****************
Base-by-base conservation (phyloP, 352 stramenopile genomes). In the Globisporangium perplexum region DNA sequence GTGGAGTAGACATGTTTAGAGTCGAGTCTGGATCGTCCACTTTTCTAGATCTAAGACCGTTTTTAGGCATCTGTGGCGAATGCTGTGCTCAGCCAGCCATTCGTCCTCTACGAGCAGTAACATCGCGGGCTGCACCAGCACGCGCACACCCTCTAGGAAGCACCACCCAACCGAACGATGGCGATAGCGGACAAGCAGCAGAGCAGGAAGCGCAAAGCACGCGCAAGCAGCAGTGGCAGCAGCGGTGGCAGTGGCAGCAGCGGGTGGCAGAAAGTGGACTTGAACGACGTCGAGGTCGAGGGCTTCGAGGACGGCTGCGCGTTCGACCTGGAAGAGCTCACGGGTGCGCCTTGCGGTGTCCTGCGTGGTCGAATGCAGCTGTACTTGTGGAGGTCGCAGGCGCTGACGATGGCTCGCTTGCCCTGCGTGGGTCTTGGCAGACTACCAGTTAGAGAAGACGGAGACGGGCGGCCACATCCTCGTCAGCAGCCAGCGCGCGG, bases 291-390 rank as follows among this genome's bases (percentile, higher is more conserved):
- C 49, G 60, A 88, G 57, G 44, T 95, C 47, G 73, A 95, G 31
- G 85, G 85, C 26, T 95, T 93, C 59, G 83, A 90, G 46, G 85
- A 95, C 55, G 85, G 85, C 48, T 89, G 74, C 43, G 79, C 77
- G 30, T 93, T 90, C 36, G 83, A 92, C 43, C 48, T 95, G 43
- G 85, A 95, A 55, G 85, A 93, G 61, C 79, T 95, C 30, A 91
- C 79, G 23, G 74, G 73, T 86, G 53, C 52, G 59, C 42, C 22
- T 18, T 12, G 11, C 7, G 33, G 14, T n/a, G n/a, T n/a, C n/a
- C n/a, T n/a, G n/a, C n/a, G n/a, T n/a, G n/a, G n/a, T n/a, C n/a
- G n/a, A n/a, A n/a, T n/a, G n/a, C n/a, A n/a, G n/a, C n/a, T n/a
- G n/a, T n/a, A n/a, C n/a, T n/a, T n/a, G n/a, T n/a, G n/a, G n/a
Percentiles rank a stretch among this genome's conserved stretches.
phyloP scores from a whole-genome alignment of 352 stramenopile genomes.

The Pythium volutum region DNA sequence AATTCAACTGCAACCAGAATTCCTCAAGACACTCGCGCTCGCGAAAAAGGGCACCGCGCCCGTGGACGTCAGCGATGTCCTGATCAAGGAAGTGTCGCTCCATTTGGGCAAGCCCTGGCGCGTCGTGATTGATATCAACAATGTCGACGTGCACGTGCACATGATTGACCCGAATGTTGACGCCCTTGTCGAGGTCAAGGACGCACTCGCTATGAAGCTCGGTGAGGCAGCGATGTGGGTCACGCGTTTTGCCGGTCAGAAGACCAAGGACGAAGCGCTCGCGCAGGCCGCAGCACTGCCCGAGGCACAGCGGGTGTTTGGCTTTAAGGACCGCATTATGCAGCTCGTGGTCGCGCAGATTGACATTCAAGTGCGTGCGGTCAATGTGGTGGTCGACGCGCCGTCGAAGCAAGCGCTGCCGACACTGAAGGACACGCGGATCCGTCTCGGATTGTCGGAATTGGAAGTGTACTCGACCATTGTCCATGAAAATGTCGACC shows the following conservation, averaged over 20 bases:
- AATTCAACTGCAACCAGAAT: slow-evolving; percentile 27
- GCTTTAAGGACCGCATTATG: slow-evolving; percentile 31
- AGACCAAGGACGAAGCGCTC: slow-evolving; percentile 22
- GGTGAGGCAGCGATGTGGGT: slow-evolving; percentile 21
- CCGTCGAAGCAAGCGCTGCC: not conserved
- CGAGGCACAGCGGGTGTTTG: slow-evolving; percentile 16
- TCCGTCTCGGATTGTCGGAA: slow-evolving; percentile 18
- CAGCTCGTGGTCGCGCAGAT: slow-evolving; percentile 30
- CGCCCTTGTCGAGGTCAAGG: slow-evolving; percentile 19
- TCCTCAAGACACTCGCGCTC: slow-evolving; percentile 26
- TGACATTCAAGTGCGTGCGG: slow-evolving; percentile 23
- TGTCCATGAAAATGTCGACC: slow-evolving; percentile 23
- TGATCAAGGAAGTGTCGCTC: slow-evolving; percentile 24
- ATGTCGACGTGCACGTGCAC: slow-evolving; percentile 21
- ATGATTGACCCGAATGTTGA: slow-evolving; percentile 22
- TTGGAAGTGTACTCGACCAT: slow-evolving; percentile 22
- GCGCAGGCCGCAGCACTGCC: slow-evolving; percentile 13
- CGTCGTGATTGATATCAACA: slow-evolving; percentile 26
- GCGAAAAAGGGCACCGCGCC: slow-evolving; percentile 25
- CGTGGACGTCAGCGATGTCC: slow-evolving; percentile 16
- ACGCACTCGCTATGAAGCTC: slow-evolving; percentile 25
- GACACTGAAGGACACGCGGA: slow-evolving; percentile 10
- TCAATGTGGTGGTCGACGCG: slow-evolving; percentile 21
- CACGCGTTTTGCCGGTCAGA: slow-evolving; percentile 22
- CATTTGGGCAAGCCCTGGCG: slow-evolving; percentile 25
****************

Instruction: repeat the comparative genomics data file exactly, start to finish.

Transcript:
Base-by-base conservation (phyloP, 352 stramenopile genomes). In the Globisporangium perplexum region DNA sequence GTGGAGTAGACATGTTTAGAGTCGAGTCTGGATCGTCCACTTTTCTAGATCTAAGACCGTTTTTAGGCATCTGTGGCGAATGCTGTGCTCAGCCAGCCATTCGTCCTCTACGAGCAGTAACATCGCGGGCTGCACCAGCACGCGCACACCCTCTAGGAAGCACCACCCAACCGAACGATGGCGATAGCGGACAAGCAGCAGAGCAGGAAGCGCAAAGCACGCGCAAGCAGCAGTGGCAGCAGCGGTGGCAGTGGCAGCAGCGGGTGGCAGAAAGTGGACTTGAACGACGTCGAGGTCGAGGGCTTCGAGGACGGCTGCGCGTTCGACCTGGAAGAGCTCACGGGTGCGCCTTGCGGTGTCCTGCGTGGTCGAATGCAGCTGTACTTGTGGAGGTCGCAGGCGCTGACGATGGCTCGCTTGCCCTGCGTGGGTCTTGGCAGACTACCAGTTAGAGAAGACGGAGACGGGCGGCCACATCCTCGTCAGCAGCCAGCGCGCGG, bases 291-390 rank as follows among this genome's bases (percentile, higher is more conserved):
- C 49, G 60, A 88, G 57, G 44, T 95, C 47, G 73, A 95, G 31
- G 85, G 85, C 26, T 95, T 93, C 59, G 83, A 90, G 46, G 85
- A 95, C 55, G 85, G 85, C 48, T 89, G 74, C 43, G 79, C 77
- G 30, T 93, T 90, C 36, G 83, A 92, C 43, C 48, T 95, G 43
- G 85, A 95, A 55, G 85, A 93, G 61, C 79, T 95, C 30, A 91
- C 79, G 23, G 74, G 73, T 86, G 53, C 52, G 59, C 42, C 22
- T 18, T 12, G 11, C 7, G 33, G 14, T n/a, G n/a, T n/a, C n/a
- C n/a, T n/a, G n/a, C n/a, G n/a, T n/a, G n/a, G n/a, T n/a, C n/a
- G n/a, A n/a, A n/a, T n/a, G n/a, C n/a, A n/a, G n/a, C n/a, T n/a
- G n/a, T n/a, A n/a, C n/a, T n/a, T n/a, G n/a, T n/a, G n/a, G n/a
Percentiles rank a stretch among this genome's conserved stretches.
phyloP scores from a whole-genome alignment of 352 stramenopile genomes.

The Pythium volutum region DNA sequence AATTCAACTGCAACCAGAATTCCTCAAGACACTCGCGCTCGCGAAAAAGGGCACCGCGCCCGTGGACGTCAGCGATGTCCTGATCAAGGAAGTGTCGCTCCATTTGGGCAAGCCCTGGCGCGTCGTGATTGATATCAACAATGTCGACGTGCACGTGCACATGATTGACCCGAATGTTGACGCCCTTGTCGAGGTCAAGGACGCACTCGCTATGAAGCTCGGTGAGGCAGCGATGTGGGTCACGCGTTTTGCCGGTCAGAAGACCAAGGACGAAGCGCTCGCGCAGGCCGCAGCACTGCCCGAGGCACAGCGGGTGTTTGGCTTTAAGGACCGCATTATGCAGCTCGTGGTCGCGCAGATTGACATTCAAGTGCGTGCGGTCAATGTGGTGGTCGACGCGCCGTCGAAGCAAGCGCTGCCGACACTGAAGGACACGCGGATCCGTCTCGGATTGTCGGAATTGGAAGTGTACTCGACCATTGTCCATGAAAATGTCGACC shows the following conservation, averaged over 20 bases:
- AATTCAACTGCAACCAGAAT: slow-evolving; percentile 27
- GCTTTAAGGACCGCATTATG: slow-evolving; percentile 31
- AGACCAAGGACGAAGCGCTC: slow-evolving; percentile 22
- GGTGAGGCAGCGATGTGGGT: slow-evolving; percentile 21
- CCGTCGAAGCAAGCGCTGCC: not conserved
- CGAGGCACAGCGGGTGTTTG: slow-evolving; percentile 16
- TCCGTCTCGGATTGTCGGAA: slow-evolving; percentile 18
- CAGCTCGTGGTCGCGCAGAT: slow-evolving; percentile 30
- CGCCCTTGTCGAGGTCAAGG: slow-evolving; percentile 19
- TCCTCAAGACACTCGCGCTC: slow-evolving; percentile 26
- TGACATTCAAGTGCGTGCGG: slow-evolving; percentile 23
- TGTCCATGAAAATGTCGACC: slow-evolving; percentile 23
- TGATCAAGGAAGTGTCGCTC: slow-evolving; percentile 24
- ATGTCGACGTGCACGTGCAC: slow-evolving; percentile 21
- ATGATTGACCCGAATGTTGA: slow-evolving; percentile 22
- TTGGAAGTGTACTCGACCAT: slow-evolving; percentile 22
- GCGCAGGCCGCAGCACTGCC: slow-evolving; percentile 13
- CGTCGTGATTGATATCAACA: slow-evolving; percentile 26
- GCGAAAAAGGGCACCGCGCC: slow-evolving; percentile 25
- CGTGGACGTCAGCGATGTCC: slow-evolving; percentile 16
- ACGCACTCGCTATGAAGCTC: slow-evolving; percentile 25
- GACACTGAAGGACACGCGGA: slow-evolving; percentile 10
- TCAATGTGGTGGTCGACGCG: slow-evolving; percentile 21
- CACGCGTTTTGCCGGTCAGA: slow-evolving; percentile 22
- CATTTGGGCAAGCCCTGGCG: slow-evolving; percentile 25